“Israel’s security depends on defensible borders”
The underlying theme of the series of studies was that unless Israel’s borders were defensible, the country would be so vulnerable that temptation to launch attacks against it would be irresistibly strong—resulting in inevitable instability, which would preclude any chance of durable peace.
Reflecting this fundamental perspective, in 2014, Gold’s JCPA produced a 160-page ` (an updated version of an earlier 2011 publication), with elaborate maps, photos, and instructive illustrations, entitled “Israel’s Critical Requirements For Defensible Borders:The Foundation For A Secure Peace”. The document (much like its 2011 predecessor), provided detailed explanations of the rationale for these requirements and the imperative for fulfilling them.
Significantly, the authors elaborate on why the decline of the former state-structure and the rise of non-state actors, such as the terrorist groups like ISIS and al-Nusra, as well as the proliferation of high trajectory weapons (particularly the more primitive and readily available variety) do not diminish the importance of the territorial component of these requirements—but in fact enhance them. Indeed, Gold himself underscores the “robust” martial capabilities developed by these organizations, which in both Iraq and Syria, have shown themselves capable of defeating regular army divisions—including those equipped with armored forces.
Like Gold, Yaalon was a prominent contributor to the monograph, authoring the 10 page introduction entitled “Restoring a Security-First Peace Policy”, which set the tone for the ensuing chapters.
Among other topics, these dealt with designating the territory across the 1967 Green Line that Israel must retain in any future political arrangement, the rejection of reliance on foreign troops to ensure security and the need for Israel to maintain control of the airspace above, and the electromagnetic spectrum throughout, Judea Samaria.
Graphic visual illustration
To complement the written papers, Gold’s JCPA also produced a series of incisive videos to illustrate the points made in the study, which were sharply critical of the conventional paradigm of territorial withdrawals as the sine qua non for peace. For example Maj-Gen (res) Uzi Dayan devoted a considerable portion of his analysis to “The Implosion of the Land for Peace Formula and its Consequences” and “Defensible Borders in the Age of Rocket Terror”.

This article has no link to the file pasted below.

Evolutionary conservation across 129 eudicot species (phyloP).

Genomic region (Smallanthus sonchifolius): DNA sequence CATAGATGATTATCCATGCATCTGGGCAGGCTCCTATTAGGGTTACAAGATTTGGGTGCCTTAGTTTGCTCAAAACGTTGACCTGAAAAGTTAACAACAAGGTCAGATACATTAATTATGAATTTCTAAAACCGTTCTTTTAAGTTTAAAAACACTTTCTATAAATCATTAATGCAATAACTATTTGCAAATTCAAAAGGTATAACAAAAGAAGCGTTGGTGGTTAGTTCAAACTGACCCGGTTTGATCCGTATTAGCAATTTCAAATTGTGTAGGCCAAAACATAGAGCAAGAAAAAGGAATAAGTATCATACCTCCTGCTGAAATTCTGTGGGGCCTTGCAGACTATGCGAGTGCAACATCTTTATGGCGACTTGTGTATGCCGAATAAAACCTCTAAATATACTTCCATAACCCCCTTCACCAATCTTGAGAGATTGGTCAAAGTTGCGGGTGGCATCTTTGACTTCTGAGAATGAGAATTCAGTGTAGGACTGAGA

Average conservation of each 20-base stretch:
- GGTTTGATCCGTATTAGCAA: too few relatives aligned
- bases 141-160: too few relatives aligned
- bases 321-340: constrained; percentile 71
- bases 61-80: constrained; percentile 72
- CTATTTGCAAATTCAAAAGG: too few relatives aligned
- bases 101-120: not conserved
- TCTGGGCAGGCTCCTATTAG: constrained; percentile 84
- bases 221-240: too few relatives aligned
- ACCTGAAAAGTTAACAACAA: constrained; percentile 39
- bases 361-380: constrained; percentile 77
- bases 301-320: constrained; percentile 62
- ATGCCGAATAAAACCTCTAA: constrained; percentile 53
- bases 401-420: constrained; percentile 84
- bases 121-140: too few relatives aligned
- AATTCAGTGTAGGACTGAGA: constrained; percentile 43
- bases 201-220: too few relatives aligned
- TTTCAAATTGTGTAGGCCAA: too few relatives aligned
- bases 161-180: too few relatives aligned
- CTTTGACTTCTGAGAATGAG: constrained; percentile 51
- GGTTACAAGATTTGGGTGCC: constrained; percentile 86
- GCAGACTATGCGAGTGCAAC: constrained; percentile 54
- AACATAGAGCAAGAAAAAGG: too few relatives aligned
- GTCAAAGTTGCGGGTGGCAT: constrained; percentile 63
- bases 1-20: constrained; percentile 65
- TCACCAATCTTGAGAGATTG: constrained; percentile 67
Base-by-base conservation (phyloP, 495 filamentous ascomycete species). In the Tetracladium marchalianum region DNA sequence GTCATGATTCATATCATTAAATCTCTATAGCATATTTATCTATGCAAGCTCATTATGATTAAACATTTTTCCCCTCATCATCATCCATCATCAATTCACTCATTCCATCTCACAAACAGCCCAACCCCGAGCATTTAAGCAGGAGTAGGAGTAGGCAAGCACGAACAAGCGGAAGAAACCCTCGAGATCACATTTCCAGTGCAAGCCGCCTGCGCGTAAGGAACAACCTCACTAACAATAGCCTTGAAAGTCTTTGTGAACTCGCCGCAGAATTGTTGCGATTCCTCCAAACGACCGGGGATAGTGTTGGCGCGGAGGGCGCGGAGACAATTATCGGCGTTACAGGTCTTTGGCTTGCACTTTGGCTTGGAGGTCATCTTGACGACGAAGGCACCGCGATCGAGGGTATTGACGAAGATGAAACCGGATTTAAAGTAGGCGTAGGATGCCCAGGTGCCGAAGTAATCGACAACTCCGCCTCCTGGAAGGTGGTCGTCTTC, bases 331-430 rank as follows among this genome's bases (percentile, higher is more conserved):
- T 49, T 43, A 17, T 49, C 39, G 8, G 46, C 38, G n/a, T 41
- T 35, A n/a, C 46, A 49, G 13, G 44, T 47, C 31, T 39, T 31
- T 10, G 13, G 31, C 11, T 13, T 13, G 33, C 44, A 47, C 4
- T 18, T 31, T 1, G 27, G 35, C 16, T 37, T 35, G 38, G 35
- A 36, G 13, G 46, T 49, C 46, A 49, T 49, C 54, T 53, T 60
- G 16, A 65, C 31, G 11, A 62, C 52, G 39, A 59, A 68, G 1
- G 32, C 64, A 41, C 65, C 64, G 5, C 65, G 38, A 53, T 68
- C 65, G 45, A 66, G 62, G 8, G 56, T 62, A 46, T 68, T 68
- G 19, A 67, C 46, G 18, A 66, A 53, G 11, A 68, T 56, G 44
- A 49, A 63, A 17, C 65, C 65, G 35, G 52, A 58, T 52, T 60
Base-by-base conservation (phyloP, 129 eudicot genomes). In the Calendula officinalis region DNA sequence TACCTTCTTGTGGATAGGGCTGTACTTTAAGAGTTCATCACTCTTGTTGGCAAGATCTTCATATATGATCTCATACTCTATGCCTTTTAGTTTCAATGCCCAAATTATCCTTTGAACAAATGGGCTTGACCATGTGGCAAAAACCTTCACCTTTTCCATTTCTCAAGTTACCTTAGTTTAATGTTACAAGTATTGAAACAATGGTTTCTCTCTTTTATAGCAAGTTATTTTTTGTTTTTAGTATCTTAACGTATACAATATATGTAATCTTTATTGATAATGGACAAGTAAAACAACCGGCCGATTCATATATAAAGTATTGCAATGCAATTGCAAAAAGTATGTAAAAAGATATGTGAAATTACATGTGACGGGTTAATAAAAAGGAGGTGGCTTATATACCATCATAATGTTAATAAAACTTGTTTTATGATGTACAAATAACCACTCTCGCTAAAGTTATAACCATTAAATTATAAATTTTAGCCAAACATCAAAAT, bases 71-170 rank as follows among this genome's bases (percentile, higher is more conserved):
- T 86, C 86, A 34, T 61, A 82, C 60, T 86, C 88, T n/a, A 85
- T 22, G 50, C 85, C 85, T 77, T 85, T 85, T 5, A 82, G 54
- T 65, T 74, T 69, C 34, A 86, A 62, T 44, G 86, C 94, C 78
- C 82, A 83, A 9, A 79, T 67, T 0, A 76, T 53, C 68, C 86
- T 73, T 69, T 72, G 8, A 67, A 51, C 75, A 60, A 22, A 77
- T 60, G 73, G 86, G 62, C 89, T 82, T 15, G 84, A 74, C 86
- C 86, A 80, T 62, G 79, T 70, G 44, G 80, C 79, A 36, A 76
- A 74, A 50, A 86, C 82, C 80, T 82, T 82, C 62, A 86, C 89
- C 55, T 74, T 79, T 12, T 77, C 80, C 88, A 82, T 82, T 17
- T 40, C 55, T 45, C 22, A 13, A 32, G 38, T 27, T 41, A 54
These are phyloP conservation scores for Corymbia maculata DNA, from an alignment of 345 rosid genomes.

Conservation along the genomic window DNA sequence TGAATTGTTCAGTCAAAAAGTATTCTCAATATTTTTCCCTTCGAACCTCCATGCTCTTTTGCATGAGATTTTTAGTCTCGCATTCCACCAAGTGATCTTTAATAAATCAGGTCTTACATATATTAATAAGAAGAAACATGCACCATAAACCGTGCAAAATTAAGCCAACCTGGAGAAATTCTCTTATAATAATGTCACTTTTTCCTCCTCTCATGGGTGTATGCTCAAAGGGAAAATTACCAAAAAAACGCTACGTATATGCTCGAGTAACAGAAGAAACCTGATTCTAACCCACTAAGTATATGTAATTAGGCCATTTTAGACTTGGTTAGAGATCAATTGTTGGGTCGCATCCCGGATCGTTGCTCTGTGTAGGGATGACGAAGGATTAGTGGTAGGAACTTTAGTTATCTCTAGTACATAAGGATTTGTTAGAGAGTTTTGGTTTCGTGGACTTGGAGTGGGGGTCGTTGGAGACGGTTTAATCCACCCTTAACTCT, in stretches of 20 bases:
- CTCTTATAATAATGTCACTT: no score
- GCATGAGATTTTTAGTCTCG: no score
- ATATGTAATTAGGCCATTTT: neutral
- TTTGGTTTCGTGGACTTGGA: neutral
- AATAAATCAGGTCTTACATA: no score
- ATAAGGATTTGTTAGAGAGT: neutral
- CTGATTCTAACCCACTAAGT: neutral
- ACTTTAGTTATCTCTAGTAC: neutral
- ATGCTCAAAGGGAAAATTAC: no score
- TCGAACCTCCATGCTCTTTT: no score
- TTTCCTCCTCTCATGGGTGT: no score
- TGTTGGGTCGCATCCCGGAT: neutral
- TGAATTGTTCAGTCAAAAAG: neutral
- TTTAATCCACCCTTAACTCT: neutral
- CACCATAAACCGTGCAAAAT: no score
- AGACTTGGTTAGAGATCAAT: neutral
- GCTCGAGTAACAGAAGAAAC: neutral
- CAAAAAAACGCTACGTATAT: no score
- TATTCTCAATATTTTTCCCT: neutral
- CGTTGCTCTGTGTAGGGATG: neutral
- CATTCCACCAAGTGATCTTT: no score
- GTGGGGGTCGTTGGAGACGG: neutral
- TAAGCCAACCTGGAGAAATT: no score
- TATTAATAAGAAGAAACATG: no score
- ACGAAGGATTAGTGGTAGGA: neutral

Arguably the most notable of these videos was the five minute long “Israel’s Critical Security Needs for a Viable Peace”, which visually encapsulates the essence of the major arguments made in the more detailed written work and conveys them graphically to the public.
The video enjoyed wide public exposure, totaling over 2 million views in its various postings on YouTube. It vividly demonstrates what Israel’s “critical security needs” are—and the deadly dangers almost certain to materialize if they are not met. It condenses the findings of JCPA studies into four concise points: To defend itself Israel must retain control over:
– The Jordan Valley
– Key areas of the mountain ridge [in Judea-Samaria]
– The air space over the “West Bank”
– Its main arteries of transportation [dominated by the western slopes of said mountain ridge] Several participants—including Yaalon (see introductory excerpt)—stressed the importance of retaining control over the electromagnetic spectrum as well. Thus Brig.Gen. (res) Dekel cautions: “Israel must guarantee that the Palestinians do not exploit their topographical advantage to block or neutralize Israel’s communication systems, or to gather intelligence on their own behalf or on behalf of hostile states” and Uzi Dayan warns: “Western analysts…predict that the electromagnetic spectrum will become one of the main targets of future weapons, stripping away the advantages in surveillance”
Summarizing JCPA’s security prescription
Accordingly, the JCPA security prescription reduces to the following: To fulfill its critical security imperatives, Israel must continue to control: